|Native name||Jovan Divjak|
11 March 1937|
Belgrade, Kingdom of Yugoslavia
Republic of Bosnia and Herzegovina (1992–1995)
Bosnia and Herzegovina (1995–1996)
Yugoslav Ground Forces (1956–1992)
Army of the Republic of Bosnia and Herzegovina (1992–1996)
|Years of service||1956–1996|
Jovan Divjak (Serbian Cyrillic: Јован Дивјак; born 11 March 1937) is a retired Bosnian Army general who served during the Bosnian War (1992–95). He was the Deputy Commander of the Army's Main Staff until 1994. An ethnic Serb, he publicly declares himself a Bosnian.
Early life and military career
Divjak was born in Belgrade to parents originally from the Bosanska Krajina region of Bosnia. His father was stationed in the Yugoslav People's Army (JNA) in Serbia. He and his family currently reside in Sarajevo, where he moved in 1966. From 1956 to 1959, he attended the Military Academy in Belgrade. In 1964 and 1965, he attended the École d'Éat Major in Paris. From 1969 to 1971, he was in the Cadet Academy in Belgrade, and from 1979 to 1981, he served in the War and Defense Planning School there. After several posts in the JNA, he was appointed Territorial Defense Chief in command of the Mostar sector from 1984 to 1989 and the Sarajevo sector from 1989 to 1991.
In 1991 and 199 Jovan Divjak was court-marshalled by the JNA for issuing 120 pieces of light armour and 20,000 bullets to the Kiseljak Territorial Defence and was sentenced to nine months' imprisonment. He avoided the sentence by leaving the JNA and joining the Territorial Defence of the Republic of Bosnia and Herzegovina. In the first days of war, he was arrested under the charge of collaborating with the Serbian forces and was imprisoned for 27 days. In prison, Divjak was on a hunger strike for four days, but nobody paid any attention.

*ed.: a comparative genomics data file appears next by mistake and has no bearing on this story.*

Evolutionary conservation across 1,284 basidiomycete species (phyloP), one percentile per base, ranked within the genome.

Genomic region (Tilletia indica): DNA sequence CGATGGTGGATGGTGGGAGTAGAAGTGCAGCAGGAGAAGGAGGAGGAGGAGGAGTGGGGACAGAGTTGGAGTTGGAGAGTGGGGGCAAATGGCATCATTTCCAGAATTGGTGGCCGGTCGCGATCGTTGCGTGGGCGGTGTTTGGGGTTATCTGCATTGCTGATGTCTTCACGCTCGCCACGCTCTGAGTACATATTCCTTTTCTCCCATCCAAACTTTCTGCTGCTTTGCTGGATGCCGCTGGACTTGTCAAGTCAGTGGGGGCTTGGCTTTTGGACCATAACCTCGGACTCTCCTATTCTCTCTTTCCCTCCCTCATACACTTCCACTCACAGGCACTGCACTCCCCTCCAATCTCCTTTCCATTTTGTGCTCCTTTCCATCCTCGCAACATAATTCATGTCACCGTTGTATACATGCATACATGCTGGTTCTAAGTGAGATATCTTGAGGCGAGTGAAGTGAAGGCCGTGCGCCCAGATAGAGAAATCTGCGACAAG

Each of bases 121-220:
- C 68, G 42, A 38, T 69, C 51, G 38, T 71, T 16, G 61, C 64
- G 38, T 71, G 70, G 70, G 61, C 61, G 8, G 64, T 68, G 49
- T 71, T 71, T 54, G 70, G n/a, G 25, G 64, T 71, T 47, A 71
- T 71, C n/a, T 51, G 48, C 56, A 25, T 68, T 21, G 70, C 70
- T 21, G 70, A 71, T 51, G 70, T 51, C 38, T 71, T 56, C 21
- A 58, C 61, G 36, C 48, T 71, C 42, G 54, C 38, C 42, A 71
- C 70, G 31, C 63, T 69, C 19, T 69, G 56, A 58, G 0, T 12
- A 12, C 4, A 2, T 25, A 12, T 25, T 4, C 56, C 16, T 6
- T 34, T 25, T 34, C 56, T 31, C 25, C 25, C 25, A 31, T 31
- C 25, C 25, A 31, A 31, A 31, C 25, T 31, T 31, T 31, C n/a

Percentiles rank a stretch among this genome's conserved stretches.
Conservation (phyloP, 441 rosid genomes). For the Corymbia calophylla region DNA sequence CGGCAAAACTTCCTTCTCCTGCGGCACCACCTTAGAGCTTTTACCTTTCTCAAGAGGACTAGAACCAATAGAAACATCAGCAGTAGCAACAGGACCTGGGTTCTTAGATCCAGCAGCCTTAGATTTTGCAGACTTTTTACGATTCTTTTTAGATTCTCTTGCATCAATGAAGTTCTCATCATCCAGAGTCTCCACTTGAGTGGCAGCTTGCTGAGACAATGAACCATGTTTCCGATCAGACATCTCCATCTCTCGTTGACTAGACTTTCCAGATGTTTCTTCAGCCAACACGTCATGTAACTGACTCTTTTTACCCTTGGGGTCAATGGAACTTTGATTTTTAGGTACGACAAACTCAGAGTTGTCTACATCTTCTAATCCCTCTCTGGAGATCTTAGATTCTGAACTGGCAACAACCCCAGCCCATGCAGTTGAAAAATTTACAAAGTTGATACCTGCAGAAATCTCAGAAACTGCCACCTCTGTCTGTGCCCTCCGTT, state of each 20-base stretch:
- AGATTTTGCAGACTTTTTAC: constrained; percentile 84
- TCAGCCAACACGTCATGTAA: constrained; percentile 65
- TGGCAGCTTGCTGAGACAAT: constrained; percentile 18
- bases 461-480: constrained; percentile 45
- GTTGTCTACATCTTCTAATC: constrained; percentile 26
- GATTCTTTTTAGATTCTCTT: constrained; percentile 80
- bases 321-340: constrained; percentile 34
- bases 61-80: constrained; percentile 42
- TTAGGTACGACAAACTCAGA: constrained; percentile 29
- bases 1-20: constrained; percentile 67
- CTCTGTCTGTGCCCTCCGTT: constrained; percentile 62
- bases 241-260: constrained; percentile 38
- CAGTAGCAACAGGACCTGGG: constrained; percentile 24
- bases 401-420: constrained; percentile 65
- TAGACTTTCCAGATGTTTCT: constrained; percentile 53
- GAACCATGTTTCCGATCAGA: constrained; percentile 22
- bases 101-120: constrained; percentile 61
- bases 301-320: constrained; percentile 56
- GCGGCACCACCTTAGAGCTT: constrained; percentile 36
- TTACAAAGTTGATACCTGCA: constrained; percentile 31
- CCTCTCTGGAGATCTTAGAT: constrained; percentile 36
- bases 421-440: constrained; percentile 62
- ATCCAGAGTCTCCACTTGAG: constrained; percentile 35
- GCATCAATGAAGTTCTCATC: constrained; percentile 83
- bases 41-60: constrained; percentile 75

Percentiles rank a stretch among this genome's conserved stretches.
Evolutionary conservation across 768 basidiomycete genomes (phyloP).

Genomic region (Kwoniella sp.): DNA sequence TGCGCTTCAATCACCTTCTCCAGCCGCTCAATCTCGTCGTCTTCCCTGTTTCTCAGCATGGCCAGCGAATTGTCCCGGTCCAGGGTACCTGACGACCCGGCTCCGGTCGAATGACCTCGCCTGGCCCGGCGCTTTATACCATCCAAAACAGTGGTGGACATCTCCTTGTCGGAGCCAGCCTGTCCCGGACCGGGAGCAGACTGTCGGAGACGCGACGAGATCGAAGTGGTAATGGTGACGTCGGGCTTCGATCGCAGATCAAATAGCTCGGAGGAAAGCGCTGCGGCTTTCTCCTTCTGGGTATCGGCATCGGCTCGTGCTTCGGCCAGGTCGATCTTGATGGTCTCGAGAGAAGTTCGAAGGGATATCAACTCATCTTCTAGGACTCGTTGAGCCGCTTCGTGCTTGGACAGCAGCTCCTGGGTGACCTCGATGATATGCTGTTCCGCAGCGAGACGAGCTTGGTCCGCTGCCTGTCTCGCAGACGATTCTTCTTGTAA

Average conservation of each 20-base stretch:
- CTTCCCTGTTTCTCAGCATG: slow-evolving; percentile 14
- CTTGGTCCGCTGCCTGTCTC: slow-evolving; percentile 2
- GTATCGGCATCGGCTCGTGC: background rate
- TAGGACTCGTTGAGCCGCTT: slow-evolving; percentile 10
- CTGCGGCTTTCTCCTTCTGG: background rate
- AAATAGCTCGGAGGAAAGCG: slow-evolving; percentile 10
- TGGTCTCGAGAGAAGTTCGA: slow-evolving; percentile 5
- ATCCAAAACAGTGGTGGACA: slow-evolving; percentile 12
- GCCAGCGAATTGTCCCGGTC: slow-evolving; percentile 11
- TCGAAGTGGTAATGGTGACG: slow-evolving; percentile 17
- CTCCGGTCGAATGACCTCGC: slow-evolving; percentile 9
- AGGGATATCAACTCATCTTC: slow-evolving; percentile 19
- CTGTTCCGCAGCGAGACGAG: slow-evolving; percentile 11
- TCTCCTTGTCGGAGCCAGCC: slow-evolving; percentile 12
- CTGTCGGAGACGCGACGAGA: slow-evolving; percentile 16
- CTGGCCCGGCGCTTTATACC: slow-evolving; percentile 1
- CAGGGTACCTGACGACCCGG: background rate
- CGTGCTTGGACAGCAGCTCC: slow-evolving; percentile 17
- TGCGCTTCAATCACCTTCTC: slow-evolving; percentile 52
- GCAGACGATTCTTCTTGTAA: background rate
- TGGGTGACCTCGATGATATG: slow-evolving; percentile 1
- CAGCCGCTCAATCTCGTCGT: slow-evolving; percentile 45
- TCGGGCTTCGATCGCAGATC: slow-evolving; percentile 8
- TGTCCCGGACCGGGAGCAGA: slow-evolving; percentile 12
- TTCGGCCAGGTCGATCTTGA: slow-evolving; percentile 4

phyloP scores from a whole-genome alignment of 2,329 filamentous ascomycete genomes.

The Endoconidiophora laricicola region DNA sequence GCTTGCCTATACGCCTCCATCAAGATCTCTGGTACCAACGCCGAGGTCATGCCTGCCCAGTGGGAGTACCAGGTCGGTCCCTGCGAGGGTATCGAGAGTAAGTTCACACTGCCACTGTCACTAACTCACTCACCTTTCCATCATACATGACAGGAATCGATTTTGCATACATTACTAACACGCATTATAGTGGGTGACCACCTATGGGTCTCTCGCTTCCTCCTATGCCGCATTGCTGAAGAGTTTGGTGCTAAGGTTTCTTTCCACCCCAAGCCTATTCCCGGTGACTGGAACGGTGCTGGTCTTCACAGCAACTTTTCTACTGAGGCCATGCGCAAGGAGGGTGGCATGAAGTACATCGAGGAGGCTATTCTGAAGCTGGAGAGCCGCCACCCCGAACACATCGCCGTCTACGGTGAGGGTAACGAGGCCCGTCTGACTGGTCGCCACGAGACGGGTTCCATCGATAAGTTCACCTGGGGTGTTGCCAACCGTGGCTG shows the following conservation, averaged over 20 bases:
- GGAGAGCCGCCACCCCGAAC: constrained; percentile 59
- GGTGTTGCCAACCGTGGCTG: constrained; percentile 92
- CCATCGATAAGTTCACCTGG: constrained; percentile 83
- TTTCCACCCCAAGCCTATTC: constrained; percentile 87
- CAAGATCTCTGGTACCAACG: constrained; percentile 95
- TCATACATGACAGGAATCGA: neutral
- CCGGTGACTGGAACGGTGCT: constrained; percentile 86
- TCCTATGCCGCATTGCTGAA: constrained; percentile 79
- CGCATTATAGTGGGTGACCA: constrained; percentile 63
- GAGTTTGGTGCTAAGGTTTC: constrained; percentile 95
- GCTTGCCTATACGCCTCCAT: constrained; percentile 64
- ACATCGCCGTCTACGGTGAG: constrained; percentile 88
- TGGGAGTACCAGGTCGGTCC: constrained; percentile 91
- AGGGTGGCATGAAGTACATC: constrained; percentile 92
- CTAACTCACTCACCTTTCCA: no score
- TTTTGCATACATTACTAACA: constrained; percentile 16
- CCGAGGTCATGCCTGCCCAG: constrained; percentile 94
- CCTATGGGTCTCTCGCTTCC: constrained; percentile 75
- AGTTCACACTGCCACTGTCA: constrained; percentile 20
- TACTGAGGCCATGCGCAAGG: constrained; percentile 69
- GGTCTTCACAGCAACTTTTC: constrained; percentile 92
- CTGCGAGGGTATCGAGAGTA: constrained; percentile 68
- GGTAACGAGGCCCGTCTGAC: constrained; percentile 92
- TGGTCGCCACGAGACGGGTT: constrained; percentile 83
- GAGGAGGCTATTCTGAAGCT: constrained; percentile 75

Divjak later became the Deputy Commander of the Territorial Defense forces of Bosnia and Herzegovina and a month later he oversaw the defence of Sarajevo from a major JNA attack. Between 1993 and 1997, Divjak served as the Deputy Commander of the Headquarters of the Army of Bosnia and Herzegovina, charged with co-operating with civilian institutions and organisations (administration, economy, health, and education).
Divjak, as an ethnic Serb, was made a general in order to present a multiethnic character of the Army of the Republic of Bosnia and Herzegovina. He himself commented on the issue by saying that he felt like a "flower arrangement" and said that "of course, someone has to be a flower arrangement too". He expressed that it was shameful if his service to the army were only temporary. Indeed, he and Stjepan Šiber (as a Croat) were the only non-Bosniaks in the Chief of Staff. Both of them were offered retirement in March 1996 by the Bosniak leader Alija Izetbegović. At the beginning of the war, out of 18 percent of Croats and 12 percent of Serbs, only one percent of both remaining in the ranks of the Bosnian army personnel. Divjak complained about that to Rasim Delić, then a Chief of Staff, as well as Izetbegović, but it was explained that it was because "Bosniak soldiers didn't trust the Serb commanders." Divjak was later excluded by Delić from the decision making process in the Army. The Bosniaks in the Army had no confidence in Divjak, as he later stressed out in an interview with Oslobođenje.